Custom Door Cards
If you are a serious ICE fan, then you will love this guide. Using standard door cards, here is how to turn those into a masterpiece to house a good mid range woofer and crossover neatly into a door card. This particular install was done on a Supra, though any car will support the same method!
Before starting, understand that this will forever change your door cards. You cannot ever remove this! Plan the positions well for space! With you doors closed, roughly mark positions with a marker and what depth you have to play with. If you build up to much, the assembly will get in your way OR WORSE, you door may not close.
First a list of materials:
Some Door Cards & day or two of your time!
Cotton based fabric (something like good quality T-Shirt material), enough for both doors.
Fibreglass Resin (at least a 1kg tin per door) & mixing equipment
Car Body Filler
Hot Glue Gun & Sticks
Staple Gun & Staples
Snub nosed Pliers
Electric Sanders & various grades of sandpaper
Safety Mask & Goggles
Lollipop or Waxing Stick
Piping or cable
There may be a few other ancilliaries, plan ahead, but essentially you are looking at a finished result like this. It looks very professional, and in fact if you were to take this to a pro installer, we would imagine you would be paying a small fortune for it!
Remove all the bezels, handles, buttons, trim parts etc etc. You basiclly want to strip the door right back.
If covering the entire door card, not partially like this, remember you have window rubbers and runners! Personally we would suggest removing these during install BUT laminate just to where the rubbers overlap the card. This make for a neat install and hides any rough edges.
Using the templates provided with your kit (make some from paper or card if required) cut out some supporting rings. Make sure the ring is wide enough to cope with the full speaker and its grille.
Also make some straight pieces, these are cut to length to angle the ring towards the central listening point in the car, to produce the correct staging effects.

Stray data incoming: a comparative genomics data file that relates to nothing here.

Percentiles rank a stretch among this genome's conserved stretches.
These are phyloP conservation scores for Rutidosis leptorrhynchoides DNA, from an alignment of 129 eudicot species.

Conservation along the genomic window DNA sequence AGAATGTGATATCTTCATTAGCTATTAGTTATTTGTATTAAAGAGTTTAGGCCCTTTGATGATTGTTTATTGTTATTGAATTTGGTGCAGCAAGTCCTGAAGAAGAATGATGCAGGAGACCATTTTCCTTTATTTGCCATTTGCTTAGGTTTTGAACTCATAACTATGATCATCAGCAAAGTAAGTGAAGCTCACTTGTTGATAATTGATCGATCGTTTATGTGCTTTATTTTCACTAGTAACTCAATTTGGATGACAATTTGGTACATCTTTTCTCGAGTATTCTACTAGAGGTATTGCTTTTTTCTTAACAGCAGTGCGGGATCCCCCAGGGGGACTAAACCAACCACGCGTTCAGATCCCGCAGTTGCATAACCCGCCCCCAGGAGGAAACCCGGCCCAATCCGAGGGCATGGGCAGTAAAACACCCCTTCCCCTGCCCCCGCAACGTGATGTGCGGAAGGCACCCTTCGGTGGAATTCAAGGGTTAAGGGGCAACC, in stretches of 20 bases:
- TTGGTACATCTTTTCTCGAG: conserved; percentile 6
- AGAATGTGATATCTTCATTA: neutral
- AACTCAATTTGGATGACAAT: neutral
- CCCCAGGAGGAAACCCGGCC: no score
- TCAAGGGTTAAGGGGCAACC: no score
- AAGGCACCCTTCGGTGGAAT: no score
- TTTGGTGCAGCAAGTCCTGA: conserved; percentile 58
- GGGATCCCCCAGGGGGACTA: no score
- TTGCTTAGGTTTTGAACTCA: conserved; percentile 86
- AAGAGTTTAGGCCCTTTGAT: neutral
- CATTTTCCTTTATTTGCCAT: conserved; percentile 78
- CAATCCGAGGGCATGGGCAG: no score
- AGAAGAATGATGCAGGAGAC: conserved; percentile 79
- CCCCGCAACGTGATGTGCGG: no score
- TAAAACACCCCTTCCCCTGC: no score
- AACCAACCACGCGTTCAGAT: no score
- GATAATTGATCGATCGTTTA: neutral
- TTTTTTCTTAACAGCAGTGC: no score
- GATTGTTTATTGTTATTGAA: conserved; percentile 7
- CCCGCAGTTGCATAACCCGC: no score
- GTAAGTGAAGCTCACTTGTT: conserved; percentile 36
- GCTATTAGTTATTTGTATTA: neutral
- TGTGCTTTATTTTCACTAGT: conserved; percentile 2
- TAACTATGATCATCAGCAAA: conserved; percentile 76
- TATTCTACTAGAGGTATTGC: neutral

Now using the fibreglass filler, mount the ring and supportive frames and allow to set, around 45 mins. You can use superglue gel to hold things in place initially so that you dont have to hold things and wait for cure! Take your time, this framework stage is important to achieve the angles you want!
Using the cotton cloth (dont use polyester or some other synthetic material, it will melt!) stretch the fabric over the area. Don't use too much force the framework is still relatively weak, the strength comes from the resin impreganted fabric!
Start at the bottom of the door working methodically to cover the area with taut material. Use a staple gun to hold things in place. Again the staples are a temporary fix, angle them a little to stop them pulling out. Pop a few on the speaker and crossover framework.
Pay attention to where door handles and trims will refit. Staple around these areas well as you will need to cut away the material before the next stage, though if you forget its not the end of the world, you can still cut the thin laminate with a serrated knife. These staples will be removed after the next stage.
Mix up some polyester resin @ 3% and apply to the cloth. Ensure total saturation! At this stage if your cloth sags, you have not put enough tension into it. STOP! You need to remove the cloth and reapply it or you will have a disaster to recover. If you need to remove the cloth, do so briskly so the resin is not set before total removal.